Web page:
Have you ever stretched the truth, exaggerated, or lied on your resume, or at some other point during the hiring process?

√ Other: I am always honest with job descriptions, information, time spent, education, etc. however I may enhance a position title to better fit the job I did..for example my current position has me as an “instructional assistant” however I tend to think “Media Center Assistant” better summarizes my actual position.

When would you like employers to contact you?

√ To acknowledge my application

√ To tell me if I have or have not been selected to move on to the interview stage

√ To follow-up after an interview

√ Once the position has been filled, even if it’s not me

How do you prefer to communicate with potential employers?

√ Phone for good news, email for bad news

Which events during the interview/visit are most important to your assessment of the position (i.e. deciding if you want the job)?

√ Meeting department members/potential co-workers

√ Other: being given a true description of the position, perhaps by someone currently in the role

What do you think employers should do to get the best candidates to apply?

Be upfront and honest about the depth of responsibility in the job and what assets they are looking for in a candidate. Reach out to those who may have less education but extensive experience.

What should employers do to make the hiring process less painful?

The wait is what hurts the most, waiting to hear if you are offered an interview, waiting to hear if they want an additional interview or if you have been selected. Finding a way to expedite the process would be appreciated.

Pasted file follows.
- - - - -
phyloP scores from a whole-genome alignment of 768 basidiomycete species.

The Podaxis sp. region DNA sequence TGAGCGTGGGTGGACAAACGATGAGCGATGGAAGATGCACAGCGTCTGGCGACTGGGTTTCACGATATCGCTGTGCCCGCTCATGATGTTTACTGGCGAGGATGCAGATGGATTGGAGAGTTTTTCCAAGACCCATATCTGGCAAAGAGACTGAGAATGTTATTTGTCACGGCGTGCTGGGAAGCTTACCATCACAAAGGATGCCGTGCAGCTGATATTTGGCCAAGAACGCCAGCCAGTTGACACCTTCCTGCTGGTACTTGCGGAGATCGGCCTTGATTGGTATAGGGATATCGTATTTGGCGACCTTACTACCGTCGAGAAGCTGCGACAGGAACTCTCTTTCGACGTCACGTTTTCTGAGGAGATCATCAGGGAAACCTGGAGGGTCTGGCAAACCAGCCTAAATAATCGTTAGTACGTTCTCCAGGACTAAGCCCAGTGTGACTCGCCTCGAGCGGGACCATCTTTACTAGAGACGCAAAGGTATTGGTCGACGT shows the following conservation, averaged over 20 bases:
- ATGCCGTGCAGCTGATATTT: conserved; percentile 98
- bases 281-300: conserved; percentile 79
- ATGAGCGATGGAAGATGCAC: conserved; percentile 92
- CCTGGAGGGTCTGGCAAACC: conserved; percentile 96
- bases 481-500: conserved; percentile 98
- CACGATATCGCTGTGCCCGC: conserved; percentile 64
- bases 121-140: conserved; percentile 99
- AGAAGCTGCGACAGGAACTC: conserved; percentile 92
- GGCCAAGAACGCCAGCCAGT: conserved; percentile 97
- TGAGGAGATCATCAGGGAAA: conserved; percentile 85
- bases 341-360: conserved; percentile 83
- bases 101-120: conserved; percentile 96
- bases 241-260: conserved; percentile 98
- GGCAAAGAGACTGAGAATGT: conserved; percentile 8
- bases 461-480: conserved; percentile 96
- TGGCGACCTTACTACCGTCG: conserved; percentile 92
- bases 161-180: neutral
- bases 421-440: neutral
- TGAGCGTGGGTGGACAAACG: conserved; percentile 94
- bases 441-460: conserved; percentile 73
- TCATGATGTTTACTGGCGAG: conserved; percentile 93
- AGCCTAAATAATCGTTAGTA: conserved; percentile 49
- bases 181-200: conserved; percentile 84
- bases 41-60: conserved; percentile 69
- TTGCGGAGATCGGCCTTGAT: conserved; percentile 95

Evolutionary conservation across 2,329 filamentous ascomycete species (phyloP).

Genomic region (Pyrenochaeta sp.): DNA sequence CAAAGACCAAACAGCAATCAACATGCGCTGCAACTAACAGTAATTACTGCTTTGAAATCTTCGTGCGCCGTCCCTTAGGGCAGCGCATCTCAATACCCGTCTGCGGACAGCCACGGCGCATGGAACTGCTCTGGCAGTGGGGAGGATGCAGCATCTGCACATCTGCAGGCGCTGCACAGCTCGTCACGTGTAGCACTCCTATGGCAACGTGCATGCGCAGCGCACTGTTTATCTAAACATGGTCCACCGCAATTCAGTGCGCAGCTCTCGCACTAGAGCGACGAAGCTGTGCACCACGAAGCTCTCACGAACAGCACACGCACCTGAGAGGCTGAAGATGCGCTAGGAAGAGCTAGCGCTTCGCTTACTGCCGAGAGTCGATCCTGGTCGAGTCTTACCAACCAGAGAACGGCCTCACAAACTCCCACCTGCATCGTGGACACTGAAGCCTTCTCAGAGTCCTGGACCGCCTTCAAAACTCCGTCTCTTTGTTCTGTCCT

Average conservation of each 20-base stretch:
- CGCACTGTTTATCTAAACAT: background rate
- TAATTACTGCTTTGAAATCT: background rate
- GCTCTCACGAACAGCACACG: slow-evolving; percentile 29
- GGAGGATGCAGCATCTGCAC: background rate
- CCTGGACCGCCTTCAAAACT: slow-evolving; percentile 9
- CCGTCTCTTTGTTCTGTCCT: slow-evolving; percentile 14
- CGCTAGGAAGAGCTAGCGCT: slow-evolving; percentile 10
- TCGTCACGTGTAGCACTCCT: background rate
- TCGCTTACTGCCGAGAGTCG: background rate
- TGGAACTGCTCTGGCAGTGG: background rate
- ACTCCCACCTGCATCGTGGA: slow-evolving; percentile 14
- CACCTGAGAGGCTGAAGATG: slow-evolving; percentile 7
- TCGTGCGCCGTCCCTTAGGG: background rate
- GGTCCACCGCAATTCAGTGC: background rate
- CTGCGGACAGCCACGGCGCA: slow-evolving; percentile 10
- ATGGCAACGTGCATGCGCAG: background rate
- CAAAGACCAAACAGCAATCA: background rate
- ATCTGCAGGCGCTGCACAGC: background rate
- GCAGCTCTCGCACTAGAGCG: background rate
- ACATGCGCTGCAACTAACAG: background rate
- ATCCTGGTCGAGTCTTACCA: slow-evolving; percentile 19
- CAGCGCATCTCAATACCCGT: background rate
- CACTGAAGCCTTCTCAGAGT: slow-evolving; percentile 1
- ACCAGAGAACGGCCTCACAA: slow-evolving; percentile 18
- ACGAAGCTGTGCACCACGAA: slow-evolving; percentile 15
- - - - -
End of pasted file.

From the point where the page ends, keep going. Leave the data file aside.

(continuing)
I know this is not always possible as many positions are filled by county policy/governing body guidelines and timetables.

What do you think is the secret to getting hired?

Be yourself and be confident in what you are selling. You are what is being hired, not the paper degree, not the fancy outfits. Show employers what you can bring to the table and how you can be a vital member of their company. Make them want you, your ideas and your plans.

This survey was co-authored by Naomi House from I Need A Library Job – Do you need one?  Check it out!

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Filed under Job hunter's survey, Northeastern US, Rural area

The Renaissance Person

Dina Schuldner
Dina Schuldner is a recent graduate of Queens College, holding an MA and an MLS. She is an Adult Reference Librarian assisting in Young Adult and Children’s Services at  Mineola Memorial Library, in Nassau County, NY. Ms. Schuldner was hired within the last three months, but previously had been job hunting for less than six months, looking in public libraries for entry level positions. Here is what she has to say regarding her internship/volunteering experience: